Black joy is an art form and at the core of that art form, is our ability to turn suffering into resistance, into revolution.
In her journal article, One Hundred Years of Black Protest, Researcher and Musicologist of African American and Afro-Caribbean music, Dr. Edna Edet writes:
“Deprived of the right to protest with impunity, the American black man sublimated his anger in song and story. Every confrontation with adversity was accompanied by songs reflecting and depicting his struggle. Words of protest have infiltrated and permeated his music just as the inimical conditions in which he has been compelled to live have constricted his life and threatened his existence.”
Think Nina Simone, think James Brown, think Sam Cooke, think The Last Poets, all contributors to the soundtrack of revolution during the Black Power movement, all artists who cut into Black struggle and from it, pulled Black love, Black pride, and the likes to inspire resilience during times of overwhelming sorrow.
Enter 2020, the year of chaos and the year of TikTok. Enter the largest Civil Rights movement in history and the spark of mass protest due to police violence and systemic racism.
What does music bring to us this year?
Among some gems like Jeremy Frisch’s “Suck my D*ck and Choke on It.” I Yield My Time” stands out Johnniqua Charles’s “Lose Yo Job.”
No longer do we turn to gospel standards and spirituals for songs of revolution and although never forgotten will the jazzy, soulful tunes of the 1960s be. This summer’s anthem isn’t Meg’s “Hot Girl Summer,” it’s Johniqua’s bop, “Lose Yo Job” remixed by DJ Suede and DJ iMarkkeyz.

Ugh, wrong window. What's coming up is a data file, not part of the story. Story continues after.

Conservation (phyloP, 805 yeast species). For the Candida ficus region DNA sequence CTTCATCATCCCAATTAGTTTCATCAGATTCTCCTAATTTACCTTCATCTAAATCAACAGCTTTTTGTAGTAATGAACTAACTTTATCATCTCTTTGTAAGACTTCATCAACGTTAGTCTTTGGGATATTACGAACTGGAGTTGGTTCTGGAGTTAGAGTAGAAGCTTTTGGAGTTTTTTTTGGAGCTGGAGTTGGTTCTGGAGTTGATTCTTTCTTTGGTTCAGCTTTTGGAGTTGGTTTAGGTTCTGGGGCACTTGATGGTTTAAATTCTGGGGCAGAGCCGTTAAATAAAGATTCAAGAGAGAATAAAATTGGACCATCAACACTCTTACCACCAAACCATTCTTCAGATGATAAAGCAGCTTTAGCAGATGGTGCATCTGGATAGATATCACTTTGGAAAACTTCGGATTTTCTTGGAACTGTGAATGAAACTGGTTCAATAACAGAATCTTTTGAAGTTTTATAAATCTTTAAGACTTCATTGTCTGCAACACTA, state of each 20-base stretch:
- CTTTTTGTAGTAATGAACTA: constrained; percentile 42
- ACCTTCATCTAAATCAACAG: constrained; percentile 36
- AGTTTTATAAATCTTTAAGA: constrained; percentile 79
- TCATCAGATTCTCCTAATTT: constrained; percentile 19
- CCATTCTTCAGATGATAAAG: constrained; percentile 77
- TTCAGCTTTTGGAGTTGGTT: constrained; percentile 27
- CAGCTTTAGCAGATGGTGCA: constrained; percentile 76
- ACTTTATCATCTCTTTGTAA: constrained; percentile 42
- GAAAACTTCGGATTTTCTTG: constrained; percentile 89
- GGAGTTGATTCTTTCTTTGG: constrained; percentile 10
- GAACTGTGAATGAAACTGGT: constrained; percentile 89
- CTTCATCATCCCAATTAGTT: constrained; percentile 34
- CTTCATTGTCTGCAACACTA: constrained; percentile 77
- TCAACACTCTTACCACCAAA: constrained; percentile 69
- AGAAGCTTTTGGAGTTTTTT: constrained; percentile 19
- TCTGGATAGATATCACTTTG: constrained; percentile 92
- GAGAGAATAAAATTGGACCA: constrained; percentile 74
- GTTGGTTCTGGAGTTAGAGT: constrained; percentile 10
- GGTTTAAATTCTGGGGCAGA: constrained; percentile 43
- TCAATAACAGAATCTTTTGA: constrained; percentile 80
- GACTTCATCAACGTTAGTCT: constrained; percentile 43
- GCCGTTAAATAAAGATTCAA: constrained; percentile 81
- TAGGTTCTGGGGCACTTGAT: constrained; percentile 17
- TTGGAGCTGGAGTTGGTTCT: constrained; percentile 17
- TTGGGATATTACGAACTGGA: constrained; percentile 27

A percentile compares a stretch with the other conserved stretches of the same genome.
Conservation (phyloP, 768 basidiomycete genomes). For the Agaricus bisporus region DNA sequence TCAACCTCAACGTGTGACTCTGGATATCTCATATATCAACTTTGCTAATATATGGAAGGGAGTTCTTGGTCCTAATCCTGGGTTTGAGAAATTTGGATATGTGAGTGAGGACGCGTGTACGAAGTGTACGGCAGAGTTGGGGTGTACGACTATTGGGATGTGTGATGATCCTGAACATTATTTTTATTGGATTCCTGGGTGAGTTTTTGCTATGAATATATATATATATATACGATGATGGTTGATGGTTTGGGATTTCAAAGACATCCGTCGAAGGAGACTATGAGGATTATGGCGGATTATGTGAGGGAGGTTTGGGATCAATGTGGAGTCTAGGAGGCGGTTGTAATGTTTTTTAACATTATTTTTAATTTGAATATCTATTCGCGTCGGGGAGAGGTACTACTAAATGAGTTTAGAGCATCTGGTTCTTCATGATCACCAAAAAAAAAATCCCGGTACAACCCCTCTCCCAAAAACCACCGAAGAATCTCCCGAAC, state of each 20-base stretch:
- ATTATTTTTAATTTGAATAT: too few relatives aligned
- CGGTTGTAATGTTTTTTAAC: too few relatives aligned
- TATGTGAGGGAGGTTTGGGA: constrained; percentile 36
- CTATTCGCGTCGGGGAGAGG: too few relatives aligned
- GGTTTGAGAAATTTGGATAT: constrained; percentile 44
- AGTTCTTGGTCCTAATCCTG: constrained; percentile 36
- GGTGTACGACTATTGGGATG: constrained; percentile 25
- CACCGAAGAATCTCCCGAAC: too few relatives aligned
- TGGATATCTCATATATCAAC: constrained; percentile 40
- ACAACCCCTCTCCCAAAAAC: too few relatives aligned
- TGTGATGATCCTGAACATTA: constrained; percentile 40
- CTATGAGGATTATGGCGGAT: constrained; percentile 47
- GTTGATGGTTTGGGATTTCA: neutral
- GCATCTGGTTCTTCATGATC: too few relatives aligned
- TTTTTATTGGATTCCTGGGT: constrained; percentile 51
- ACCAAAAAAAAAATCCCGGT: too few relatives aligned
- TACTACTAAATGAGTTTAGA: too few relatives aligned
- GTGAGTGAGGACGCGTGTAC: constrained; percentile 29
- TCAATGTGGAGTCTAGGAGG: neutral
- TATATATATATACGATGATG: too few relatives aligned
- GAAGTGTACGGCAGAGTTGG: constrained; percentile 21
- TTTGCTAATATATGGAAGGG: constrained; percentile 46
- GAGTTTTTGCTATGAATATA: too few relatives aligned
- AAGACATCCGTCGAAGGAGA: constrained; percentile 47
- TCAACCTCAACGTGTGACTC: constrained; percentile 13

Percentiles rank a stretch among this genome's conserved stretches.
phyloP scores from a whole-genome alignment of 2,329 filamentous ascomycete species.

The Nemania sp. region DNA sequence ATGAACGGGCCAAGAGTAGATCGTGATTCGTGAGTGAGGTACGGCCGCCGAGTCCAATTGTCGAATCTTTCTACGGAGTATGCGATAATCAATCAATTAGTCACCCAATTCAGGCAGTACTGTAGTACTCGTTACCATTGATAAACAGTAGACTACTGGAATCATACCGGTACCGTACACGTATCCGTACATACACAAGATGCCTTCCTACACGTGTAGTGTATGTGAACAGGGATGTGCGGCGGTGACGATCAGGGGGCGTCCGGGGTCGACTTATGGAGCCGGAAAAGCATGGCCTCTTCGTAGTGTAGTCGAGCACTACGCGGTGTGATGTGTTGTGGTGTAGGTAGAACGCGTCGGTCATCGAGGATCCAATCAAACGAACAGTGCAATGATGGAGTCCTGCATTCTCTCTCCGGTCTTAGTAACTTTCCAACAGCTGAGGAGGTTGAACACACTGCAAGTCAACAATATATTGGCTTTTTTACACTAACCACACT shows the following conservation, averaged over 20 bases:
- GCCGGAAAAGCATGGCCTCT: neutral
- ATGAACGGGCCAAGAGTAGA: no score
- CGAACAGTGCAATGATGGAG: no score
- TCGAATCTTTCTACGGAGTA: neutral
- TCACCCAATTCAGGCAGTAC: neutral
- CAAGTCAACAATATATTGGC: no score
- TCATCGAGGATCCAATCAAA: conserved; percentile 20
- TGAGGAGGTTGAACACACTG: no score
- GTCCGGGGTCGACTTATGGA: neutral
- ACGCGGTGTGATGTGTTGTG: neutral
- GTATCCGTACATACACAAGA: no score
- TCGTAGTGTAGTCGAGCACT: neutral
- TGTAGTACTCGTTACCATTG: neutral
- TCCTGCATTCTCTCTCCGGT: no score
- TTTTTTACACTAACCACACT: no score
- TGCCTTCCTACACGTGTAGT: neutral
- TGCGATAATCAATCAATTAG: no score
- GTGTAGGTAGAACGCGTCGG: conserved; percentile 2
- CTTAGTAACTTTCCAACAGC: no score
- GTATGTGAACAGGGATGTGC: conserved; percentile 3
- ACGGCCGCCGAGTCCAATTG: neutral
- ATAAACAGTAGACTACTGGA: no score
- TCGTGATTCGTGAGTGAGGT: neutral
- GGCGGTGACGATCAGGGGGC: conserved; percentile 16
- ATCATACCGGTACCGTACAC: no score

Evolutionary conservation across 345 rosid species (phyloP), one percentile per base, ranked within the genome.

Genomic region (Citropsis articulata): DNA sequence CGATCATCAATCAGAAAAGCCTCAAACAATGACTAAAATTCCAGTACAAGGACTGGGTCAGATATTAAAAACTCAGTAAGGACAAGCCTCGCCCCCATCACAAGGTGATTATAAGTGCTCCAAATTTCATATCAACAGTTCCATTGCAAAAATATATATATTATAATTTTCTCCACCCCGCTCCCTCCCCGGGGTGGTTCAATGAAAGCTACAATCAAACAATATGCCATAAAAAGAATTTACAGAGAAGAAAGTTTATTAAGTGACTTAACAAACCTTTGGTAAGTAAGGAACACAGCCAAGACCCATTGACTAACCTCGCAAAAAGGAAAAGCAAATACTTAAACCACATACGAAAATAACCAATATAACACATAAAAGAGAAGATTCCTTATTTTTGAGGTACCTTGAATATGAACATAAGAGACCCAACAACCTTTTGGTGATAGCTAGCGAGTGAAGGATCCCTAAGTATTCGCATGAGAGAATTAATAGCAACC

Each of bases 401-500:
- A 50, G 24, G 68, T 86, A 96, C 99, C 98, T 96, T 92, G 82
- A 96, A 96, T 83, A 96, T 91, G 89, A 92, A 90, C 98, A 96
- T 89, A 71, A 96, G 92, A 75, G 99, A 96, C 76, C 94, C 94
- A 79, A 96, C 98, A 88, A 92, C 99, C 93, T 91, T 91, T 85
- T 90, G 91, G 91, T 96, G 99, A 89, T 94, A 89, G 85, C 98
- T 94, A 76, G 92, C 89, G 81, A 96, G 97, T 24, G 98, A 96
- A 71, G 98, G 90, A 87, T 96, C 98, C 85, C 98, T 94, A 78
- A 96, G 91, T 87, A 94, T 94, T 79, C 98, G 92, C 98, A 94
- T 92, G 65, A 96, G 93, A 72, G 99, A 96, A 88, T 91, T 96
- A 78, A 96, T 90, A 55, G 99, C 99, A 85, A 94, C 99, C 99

Protestors around the country have taken the streets to demand, not only justice for George Floyd and all the other Black lives we’ve lost to police brutality, but for the complete restructuring of the American criminal justice system. With these demands, protestors have brought along “Lose Yo Job.”
Across the country, Black people can be seen in videos chanting and dancing, mixing pain anger and frustration with joy and defiance in Black Lives Matter protests.
Comments on Twitter have seen “Lose yo job” go viral, showing support and enthusiasm for the song of the revolution that has become essential in this movement, showing Black folk’s ability to carry a movement that holds space for a range of emotions.
So what does this mean for the movement at large?
Personally, I believe it means resilience. I believe that in times of reactionary activism and trends that fade just as quickly as they come into being, now more than ever is when we need instances like these to carry the momentum so many are pushing for.
We have to be able to mourn our oppression, but we also have to be able to find the small pockets of joy that remind us what we are fighting for.
As we navigate both a pandemic and senseless killings at the hands of those who are meant to serve and protect us, a song like “Lose Yo Job” is the unapologetic spirit of Black folk everywhere.
It is a reflection of changing times, where the phrase “you about to lose your job because you are detaining me for no reason” is the perfect line to encompass our anger, our hopes, and our resilience.